People who eat a lot of onions, garlic and other alliums have a much lower risk of several types of cancer than those who avoid the pungent herbs, new research shows.
Italian researchers used data from several Italian and Swiss cancer studies to look at the relationship between onion and garlic consumption and cancer at several body sites, including the mouth, larynx, esophagus, colon, breast, ovary, and kidneys, the online edition of health magazine WebMD said.
Researchers Carlotta Galeone, of the Istituto di Ricerche Farmocologiche "Mario Negri" in Milan, and colleagues found that moderate consumption of onions appeared to reduce the risk of colorectal (cancer of the colon and rectum), laryngeal (cancer of the short passageway just below the neck) and ovarian cancers.
Overall, consumption of onions ranged from 0-14 portions per week among cancer patients and 0-22 portions per week among those without cancer.
Garlic use was also lower among people with cancer, except for those with cancer of the breast, ovary, or prostate. They say the health benefits of onion and garlic have been touted for centuries, but few studies have been able to prove the benefits.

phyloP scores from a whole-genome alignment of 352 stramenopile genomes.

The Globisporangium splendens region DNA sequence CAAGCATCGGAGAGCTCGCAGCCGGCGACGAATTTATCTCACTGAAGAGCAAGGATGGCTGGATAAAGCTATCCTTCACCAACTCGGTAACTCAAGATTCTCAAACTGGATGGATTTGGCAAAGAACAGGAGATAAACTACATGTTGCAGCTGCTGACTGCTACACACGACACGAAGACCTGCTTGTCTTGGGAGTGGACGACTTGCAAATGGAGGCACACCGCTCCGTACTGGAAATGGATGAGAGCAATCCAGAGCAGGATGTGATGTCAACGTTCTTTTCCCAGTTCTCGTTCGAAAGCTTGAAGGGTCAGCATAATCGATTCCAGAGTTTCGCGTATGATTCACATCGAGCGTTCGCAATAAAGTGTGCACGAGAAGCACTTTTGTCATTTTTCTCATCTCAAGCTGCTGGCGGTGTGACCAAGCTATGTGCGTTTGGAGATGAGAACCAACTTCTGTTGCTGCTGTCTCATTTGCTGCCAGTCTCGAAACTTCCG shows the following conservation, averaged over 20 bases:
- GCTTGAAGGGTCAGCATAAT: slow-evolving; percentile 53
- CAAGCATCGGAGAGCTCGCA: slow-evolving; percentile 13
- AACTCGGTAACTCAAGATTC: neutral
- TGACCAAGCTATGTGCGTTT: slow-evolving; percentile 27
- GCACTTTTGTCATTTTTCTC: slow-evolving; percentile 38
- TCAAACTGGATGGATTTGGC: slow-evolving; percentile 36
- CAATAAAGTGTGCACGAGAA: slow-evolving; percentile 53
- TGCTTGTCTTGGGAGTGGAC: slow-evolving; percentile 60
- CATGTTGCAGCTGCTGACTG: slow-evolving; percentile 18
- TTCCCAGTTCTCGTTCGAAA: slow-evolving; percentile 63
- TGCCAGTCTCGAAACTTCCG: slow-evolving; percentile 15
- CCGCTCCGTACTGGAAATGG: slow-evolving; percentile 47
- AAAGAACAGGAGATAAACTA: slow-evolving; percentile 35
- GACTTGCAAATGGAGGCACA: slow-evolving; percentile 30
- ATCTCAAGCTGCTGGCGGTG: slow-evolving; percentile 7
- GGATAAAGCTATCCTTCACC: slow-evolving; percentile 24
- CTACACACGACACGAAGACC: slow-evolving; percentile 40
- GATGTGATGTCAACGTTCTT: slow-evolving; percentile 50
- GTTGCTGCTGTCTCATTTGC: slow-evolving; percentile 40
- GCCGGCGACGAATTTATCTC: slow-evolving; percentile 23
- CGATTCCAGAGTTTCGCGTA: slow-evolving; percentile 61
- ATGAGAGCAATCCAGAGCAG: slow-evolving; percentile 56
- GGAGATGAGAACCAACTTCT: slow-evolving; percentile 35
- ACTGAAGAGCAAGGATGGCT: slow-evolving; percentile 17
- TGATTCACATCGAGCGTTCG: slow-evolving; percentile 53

The protective effect was even greater among those who ate the most onions compared to those who ate the least. People who ate onions the most also had a lower risk of oral and esophageal cancers than those who ate the least.
Moderate use of garlic was also associated with a lower risk of colorectal and renal cell (a type of kidney cancer) cancers, they said.
Again, the anticancer effect increased with more garlic they ate. People who ate the most garlic had a lower risk of all cancers except breast and prostate cancers, which are mainly associated with hormonal and reproductive issues, write the researchers in the American Journal of Clinical Nutrition.
Researchers say onion and garlic consumption could simply be a marker for a healthier lifestyle and a diet high in a variety of potentially cancer-fighting herbs and vegetables.
However, the protective effect of onions and garlic against cancer remained significant even when they controlled for total vegetable intake.